Alsatia in London, was the name given to an area lying north of the River Thames covered by the Carmelites/Whitefriars monastery, to the south of the west end of Fleet Street and adjacent to the Temple. Between the fifteenth and seventeenth centuries it had the privilege of a sanctuary, except against a writ of the Lord Chief Justice or of the Lords of the Privy Council; and as a result it was the refuge of the perpetrators of every grade of crime, debauchery, and offence against the laws. The execution of a warrant there, if at any time practicable, was attended with great danger, as all united in a maintenance in common of the immunity of the place. It was one of the last places of sanctuary used in England, abolished by Act of Parliament named The Escape from Prison Act in 1697 and a further Act in 1723. Eleven other places in London were named in the Acts (The Minories, The Mint, Salisbury Court, Whitefriars, Fulwoods Rents, Mitre Court, Baldwins Gardens, The Savoy, The Clink, Deadmans Place, Montague Close, and Stepney).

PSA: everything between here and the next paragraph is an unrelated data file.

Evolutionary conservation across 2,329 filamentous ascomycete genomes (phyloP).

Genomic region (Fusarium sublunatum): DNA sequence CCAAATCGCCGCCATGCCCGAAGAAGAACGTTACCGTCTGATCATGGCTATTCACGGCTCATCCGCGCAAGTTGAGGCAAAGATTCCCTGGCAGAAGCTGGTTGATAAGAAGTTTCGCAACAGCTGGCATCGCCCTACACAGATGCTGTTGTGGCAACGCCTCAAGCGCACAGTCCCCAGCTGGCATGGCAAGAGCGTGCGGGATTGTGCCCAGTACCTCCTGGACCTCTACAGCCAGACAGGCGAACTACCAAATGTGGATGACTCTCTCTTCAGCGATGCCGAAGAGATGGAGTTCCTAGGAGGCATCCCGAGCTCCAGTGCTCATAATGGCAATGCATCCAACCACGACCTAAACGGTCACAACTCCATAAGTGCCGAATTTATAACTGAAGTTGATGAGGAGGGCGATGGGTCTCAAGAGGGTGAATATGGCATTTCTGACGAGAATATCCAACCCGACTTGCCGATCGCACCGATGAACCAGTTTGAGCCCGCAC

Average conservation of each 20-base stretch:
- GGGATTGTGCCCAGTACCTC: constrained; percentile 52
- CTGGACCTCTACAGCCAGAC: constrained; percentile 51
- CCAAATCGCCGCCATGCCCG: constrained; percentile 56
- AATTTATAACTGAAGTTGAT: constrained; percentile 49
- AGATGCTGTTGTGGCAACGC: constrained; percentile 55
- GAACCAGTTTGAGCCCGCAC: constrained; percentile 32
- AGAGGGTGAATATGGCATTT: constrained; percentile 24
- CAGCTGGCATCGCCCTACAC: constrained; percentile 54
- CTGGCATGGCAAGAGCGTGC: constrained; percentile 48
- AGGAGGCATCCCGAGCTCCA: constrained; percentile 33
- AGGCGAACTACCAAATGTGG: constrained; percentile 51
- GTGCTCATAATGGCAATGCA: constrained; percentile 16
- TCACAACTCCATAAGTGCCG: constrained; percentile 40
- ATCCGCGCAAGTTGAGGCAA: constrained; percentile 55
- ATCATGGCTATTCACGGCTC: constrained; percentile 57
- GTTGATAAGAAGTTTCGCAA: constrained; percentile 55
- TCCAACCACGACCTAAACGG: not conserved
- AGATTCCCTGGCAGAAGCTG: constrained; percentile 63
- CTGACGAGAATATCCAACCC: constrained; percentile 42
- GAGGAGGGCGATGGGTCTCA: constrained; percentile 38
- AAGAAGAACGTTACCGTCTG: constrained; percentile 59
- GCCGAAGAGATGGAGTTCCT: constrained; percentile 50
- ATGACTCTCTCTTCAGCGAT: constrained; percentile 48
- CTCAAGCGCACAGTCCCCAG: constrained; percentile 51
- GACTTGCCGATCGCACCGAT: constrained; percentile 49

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A blog on Alsatia is 
See also Liberties of London